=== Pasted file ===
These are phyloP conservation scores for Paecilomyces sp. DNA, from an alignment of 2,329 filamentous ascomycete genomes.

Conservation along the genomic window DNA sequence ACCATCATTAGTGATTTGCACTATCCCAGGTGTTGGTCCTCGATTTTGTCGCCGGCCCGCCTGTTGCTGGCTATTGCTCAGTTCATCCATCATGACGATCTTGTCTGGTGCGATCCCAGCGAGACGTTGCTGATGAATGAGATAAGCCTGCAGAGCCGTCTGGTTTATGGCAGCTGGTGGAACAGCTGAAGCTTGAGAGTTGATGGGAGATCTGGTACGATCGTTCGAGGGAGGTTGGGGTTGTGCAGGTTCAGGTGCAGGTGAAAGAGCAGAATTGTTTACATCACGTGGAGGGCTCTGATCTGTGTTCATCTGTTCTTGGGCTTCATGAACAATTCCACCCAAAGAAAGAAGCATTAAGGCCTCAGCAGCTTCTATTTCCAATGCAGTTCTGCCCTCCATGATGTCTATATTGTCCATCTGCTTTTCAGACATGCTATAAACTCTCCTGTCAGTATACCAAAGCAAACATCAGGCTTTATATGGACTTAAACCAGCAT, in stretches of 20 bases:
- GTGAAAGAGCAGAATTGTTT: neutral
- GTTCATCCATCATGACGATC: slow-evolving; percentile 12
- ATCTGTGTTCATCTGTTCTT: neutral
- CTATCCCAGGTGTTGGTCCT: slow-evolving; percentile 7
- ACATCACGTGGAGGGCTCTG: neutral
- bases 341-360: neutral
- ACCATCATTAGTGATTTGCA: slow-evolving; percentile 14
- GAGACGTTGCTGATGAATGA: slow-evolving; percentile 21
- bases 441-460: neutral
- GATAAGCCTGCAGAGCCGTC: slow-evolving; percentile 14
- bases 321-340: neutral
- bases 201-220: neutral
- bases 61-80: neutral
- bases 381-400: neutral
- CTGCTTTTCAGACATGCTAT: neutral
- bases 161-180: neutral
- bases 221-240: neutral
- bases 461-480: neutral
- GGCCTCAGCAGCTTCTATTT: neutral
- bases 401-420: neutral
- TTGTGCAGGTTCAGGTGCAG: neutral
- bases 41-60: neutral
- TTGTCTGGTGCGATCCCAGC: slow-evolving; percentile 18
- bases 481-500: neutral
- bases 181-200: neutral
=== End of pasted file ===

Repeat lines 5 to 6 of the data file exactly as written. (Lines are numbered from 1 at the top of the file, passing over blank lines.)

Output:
- ATCTGTGTTCATCTGTTCTT: neutral
- CTATCCCAGGTGTTGGTCCT: slow-evolving; percentile 7